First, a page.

Accelerated axon loss in MOG35-55 experimental autoimmune encephalomyelitis (EAE) in myelin-associated glycoprotein-deficient (MAGKO) mice

Melina Jones, Thien T. Nguyen, Osefame Ewaleifoh, Lori Lebson, Katharine Whartenby, John W. Griffin, Peter Calabresi

Research output: Contribution to journalArticle


Myelin-associated glycoprotein (MAG) expressed by oligodendrocytes promotes the stability of axons but also impedes neural repair by inhibiting axon extension through lesioned white matter. We previously reported exacerbated axon losses in MAGKO as compared to wild type mice, 30. days into experimental autoimmune encephalitis (EAE). Here, we report the time course of axon losses in EAE and show this occurs as early as 7. days post-immunization, confirming MAG is protective against immune-mediated axon transection events. MAGKO mice also exhibit increased microglial activation prior to EAE, which is not seen in B4galnt1KO mice that also have axon loss, suggesting that the microglial activation may be a consequence of the loss of MAG inhibitory influence, and not a simple result of axonal degeneration.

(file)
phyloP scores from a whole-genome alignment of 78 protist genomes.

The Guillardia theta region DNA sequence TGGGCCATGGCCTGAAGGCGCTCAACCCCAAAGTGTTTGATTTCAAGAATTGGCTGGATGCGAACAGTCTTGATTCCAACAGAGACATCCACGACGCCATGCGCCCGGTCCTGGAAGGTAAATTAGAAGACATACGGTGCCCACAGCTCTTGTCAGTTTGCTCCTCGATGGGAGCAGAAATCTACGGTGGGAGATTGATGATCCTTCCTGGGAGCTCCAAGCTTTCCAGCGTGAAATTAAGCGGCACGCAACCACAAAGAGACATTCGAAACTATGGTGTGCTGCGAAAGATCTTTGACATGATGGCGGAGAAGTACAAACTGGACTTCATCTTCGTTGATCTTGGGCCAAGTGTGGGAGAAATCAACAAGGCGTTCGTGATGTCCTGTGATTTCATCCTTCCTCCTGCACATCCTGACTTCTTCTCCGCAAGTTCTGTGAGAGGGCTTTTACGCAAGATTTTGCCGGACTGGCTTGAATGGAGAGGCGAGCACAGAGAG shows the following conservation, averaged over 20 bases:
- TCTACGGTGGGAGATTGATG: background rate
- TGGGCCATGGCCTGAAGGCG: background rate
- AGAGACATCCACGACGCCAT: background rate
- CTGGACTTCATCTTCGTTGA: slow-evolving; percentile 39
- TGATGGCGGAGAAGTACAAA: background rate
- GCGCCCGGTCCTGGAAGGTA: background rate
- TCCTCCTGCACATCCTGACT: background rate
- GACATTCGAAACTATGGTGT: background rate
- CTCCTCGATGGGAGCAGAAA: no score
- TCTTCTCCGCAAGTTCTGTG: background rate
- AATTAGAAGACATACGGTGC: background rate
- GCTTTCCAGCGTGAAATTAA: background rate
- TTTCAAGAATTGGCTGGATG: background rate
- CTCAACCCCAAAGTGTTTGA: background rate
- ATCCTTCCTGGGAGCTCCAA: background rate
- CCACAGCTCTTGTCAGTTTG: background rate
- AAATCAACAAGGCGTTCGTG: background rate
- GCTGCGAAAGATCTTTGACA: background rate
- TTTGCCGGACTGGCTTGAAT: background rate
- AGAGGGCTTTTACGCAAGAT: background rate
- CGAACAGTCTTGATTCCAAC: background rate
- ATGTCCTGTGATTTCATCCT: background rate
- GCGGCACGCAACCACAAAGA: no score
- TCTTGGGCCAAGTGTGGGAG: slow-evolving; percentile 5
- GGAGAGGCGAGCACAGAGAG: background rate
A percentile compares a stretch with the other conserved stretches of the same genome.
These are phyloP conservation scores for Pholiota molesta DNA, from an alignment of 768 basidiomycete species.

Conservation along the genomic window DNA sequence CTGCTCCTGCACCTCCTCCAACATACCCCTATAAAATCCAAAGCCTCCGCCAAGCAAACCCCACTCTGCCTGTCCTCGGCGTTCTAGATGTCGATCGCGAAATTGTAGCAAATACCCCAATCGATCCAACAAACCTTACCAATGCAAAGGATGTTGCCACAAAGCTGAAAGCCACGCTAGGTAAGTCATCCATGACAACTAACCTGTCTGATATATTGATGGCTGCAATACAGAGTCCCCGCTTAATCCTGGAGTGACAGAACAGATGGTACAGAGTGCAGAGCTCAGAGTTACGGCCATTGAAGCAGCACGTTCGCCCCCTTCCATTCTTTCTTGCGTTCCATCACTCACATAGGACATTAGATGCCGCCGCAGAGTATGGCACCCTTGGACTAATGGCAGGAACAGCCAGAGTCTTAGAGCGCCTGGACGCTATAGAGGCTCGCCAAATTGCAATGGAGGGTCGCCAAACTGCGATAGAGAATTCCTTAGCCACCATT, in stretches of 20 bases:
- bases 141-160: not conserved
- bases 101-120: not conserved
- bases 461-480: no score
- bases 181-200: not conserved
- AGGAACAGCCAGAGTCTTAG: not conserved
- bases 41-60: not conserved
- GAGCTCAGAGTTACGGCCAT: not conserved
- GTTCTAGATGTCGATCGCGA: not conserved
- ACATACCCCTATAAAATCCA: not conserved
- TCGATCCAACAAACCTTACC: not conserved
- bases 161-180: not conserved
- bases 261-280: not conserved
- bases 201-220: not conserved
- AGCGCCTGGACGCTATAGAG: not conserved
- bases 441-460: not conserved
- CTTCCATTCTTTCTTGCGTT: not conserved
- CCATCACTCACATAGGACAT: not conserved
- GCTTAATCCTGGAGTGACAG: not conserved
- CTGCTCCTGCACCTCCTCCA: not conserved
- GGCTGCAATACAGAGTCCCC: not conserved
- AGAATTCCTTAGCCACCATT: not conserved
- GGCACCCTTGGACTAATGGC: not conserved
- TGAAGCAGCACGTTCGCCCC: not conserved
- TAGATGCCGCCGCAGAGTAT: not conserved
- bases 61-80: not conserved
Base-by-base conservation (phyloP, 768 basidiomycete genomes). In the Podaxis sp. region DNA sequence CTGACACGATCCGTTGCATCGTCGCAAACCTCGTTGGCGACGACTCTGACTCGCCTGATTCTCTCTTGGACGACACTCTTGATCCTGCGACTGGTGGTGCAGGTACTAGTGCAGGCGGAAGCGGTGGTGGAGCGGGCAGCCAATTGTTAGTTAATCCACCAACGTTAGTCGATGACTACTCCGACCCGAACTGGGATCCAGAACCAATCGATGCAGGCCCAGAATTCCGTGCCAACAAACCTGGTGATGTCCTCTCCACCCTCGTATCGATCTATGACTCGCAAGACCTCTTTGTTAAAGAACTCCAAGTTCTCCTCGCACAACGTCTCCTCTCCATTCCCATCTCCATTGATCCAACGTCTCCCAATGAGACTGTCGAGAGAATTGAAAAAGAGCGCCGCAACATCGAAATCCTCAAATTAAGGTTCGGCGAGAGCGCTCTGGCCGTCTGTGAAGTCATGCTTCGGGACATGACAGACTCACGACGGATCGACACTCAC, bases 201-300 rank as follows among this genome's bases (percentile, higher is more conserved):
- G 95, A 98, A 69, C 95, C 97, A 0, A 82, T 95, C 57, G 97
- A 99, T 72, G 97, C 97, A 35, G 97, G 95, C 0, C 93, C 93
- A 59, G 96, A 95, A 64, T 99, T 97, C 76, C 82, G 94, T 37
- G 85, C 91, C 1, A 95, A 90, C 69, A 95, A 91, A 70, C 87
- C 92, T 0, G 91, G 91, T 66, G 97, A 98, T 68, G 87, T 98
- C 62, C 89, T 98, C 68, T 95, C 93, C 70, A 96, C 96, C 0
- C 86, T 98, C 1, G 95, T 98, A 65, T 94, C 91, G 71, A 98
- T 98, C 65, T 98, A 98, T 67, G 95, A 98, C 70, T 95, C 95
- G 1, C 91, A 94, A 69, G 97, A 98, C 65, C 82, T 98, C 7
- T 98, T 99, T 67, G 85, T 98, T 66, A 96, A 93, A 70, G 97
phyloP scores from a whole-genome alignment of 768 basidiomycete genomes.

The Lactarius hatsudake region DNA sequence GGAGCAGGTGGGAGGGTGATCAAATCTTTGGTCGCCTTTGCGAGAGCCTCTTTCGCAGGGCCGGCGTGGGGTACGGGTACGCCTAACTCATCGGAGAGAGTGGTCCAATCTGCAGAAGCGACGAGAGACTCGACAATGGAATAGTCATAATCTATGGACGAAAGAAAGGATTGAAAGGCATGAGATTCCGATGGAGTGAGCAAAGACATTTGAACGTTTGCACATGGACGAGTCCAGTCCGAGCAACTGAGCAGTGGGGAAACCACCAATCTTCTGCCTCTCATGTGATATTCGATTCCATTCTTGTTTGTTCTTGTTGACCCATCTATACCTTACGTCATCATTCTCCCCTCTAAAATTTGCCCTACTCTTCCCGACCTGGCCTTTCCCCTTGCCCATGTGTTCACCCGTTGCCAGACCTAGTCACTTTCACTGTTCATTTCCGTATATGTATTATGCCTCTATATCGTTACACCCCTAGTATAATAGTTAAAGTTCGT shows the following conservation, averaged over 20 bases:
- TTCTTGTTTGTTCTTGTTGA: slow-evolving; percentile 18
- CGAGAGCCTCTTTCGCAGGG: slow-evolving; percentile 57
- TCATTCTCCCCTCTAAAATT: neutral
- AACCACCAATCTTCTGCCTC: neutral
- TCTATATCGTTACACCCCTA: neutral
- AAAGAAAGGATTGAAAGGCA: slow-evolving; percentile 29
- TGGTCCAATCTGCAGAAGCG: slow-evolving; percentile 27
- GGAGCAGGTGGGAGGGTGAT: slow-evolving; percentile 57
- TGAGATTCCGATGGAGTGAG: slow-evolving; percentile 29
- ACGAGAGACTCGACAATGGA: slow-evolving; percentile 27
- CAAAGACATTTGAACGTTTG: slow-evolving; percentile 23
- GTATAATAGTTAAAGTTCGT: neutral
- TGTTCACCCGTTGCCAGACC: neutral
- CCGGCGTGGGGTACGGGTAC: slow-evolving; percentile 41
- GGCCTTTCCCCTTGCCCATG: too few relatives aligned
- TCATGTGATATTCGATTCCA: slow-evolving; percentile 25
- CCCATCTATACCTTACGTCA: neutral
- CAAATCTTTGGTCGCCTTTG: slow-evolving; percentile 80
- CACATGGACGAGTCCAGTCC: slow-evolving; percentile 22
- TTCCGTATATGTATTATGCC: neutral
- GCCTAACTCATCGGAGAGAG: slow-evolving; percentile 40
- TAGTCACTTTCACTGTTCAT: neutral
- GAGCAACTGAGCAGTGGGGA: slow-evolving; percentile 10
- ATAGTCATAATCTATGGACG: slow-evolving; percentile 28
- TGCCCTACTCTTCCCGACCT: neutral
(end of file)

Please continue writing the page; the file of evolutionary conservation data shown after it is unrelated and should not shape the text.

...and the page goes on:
Original languageEnglish (US)
Pages (from-to)53-61
Number of pages9
JournalJournal of Neuroimmunology
Issue number1-2
Publication statusPublished - 2013



  • B4galnt1KO
  • EAE
  • MAG
  • Microglia
  • T cell
  • Timeline

ASJC Scopus subject areas

  • Immunology
  • Clinical Neurology
  • Immunology and Allergy
  • Neurology

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